Start Part

PART 17—MEDICAL

End Part Start Amendment Part

1. The authority citation for part 17 continues to read as follows:

End Amendment Part Start Authority

Authority: 38 U.S.C. 501, and as noted in specific sections.

End Authority Start Amendment Part

2. Revise § 17.400 to read as follows:

End Amendment Part
Hospital care and medical services for Camp Lejeune veterans.

(a) General. In accordance with this section, VA will provide hospital care and medical services to Camp Lejeune veterans. Camp Lejeune veterans will be enrolled pursuant to § 17.36(b)(6).

(b) Definitions. For the purposes of this section:

Camp Lejeune means any area within the borders of the U.S. Marine Corps Base Camp Lejeune or Marine Corps Air Station New River, North Carolina.

Camp Lejeune veteran means any veteran who served at Camp Lejeune on active duty, as defined in 38 U.S.C. 101(21), in the Armed Forces for at least 30 (consecutive or nonconsecutive) days during the period beginning on August 1, 1953, and ending on December 31, 1987. A veteran served at Camp Lejeune if he or she was stationed at Camp Lejeune, or traveled to Camp Lejeune as part of his or her professional duties.

Covered illness or condition means any of the following illnesses and conditions:

(i) Esophageal cancer;

(ii) Lung cancer;

(iii) Breast cancer;

(iv) Bladder cancer;

(v) Kidney cancer;

(vi) Leukemia;

(vii) Multiple myeloma;

(viii) Myelodysplastic syndromes;

(ix) Renal toxicity;

(x) Hepatic steatosis;

(xi) Female infertility;

(xii) Miscarriage;

(xiii) Scleroderma;

(xiv) Neurobehavioral effects; and

(xv) Non-Hodgkin's lymphoma.

(c) Limitations. For a Camp Lejeune veteran, VA will assume that a covered illness or condition is attributable to the veteran's active duty service at Camp Lejeune unless it is clinically determined, under VA clinical practice guidelines, that such an illness or condition resulted from a cause other than such service.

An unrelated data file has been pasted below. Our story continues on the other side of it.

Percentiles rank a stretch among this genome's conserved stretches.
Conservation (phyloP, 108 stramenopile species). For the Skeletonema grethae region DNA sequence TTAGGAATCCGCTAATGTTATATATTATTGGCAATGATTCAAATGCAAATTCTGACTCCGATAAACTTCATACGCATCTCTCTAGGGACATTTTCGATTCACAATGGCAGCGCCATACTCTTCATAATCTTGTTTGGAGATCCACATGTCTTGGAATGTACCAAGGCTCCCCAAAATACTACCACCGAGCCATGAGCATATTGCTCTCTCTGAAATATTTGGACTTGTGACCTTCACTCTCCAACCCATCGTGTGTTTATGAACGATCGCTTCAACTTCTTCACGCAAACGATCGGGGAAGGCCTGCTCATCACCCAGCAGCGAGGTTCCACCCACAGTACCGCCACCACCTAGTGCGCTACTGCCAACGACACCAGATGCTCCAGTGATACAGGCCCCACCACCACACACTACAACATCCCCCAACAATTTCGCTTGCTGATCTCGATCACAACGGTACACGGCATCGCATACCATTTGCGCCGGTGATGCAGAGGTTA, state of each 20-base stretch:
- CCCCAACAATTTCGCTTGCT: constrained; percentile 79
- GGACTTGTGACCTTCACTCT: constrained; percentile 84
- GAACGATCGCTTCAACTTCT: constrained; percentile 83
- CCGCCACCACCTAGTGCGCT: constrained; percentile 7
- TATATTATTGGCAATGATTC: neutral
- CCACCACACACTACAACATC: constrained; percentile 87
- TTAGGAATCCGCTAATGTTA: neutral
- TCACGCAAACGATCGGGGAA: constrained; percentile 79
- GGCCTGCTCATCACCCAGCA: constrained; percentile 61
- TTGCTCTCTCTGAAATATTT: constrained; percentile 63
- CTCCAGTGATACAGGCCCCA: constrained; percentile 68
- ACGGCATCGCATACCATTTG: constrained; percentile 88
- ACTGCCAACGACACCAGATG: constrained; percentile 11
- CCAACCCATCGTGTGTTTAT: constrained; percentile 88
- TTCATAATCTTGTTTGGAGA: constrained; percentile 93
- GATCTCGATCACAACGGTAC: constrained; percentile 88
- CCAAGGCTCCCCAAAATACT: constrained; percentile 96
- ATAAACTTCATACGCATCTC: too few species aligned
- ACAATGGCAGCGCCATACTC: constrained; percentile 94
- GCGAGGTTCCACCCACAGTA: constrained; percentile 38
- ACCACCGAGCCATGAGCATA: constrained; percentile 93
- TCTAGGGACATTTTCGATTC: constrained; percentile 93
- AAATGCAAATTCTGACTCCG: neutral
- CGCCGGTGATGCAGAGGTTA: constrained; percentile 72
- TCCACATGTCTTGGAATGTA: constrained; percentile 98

(d) Copayments—(1) Exemption. (i) Camp Lejeune veterans who served at Camp Lejeune between January 1, 1957, and December 31, 1987, are not subject to copayment requirements for hospital care and medical services provided for a covered illness or condition on or after August 6, 2012.

(ii) Camp Lejeune veterans who served at Camp Lejeune between August 1, 1953, and December 31, 1956, are not subject to copayment requirements for hospital care and medical services provided for a covered illness or condition on or after December 16, 2014.

(2) Retroactive exemption. VA will reimburse Camp Lejeune veterans for any copayments paid to VA for hospital care and medical services provided for a covered illness or condition if either of the following is true:

(i) For Camp Lejeune veterans who served at Camp Lejeune between January 1, 1957, and December 31, 1987, VA provided the hospital care or medical services to the Camp Lejeune veteran on or after August 6, 2012, and the veteran requested Camp Lejeune veteran status no later than September 24, 2016; or

(ii) For Camp Lejeune veterans who served at Camp Lejeune between August 1, 1953, and December 31, 1956, VA provided the hospital care or medical services to the Camp Lejeune veteran on or after December 16, 2014, and the veteran requested Camp Lejeune veteran status no later than July 18, 2018.

(The Office of Management and Budget has approved the information collection requirement in this section under control number 2900-0091.)Start Printed Page 46606

(Authority: 38 U.S.C. 1710)
End Supplemental Information

[FR Doc. 2016-16917 Filed 7-15-16; 8:45 am]

BILLING CODE 8320-01-P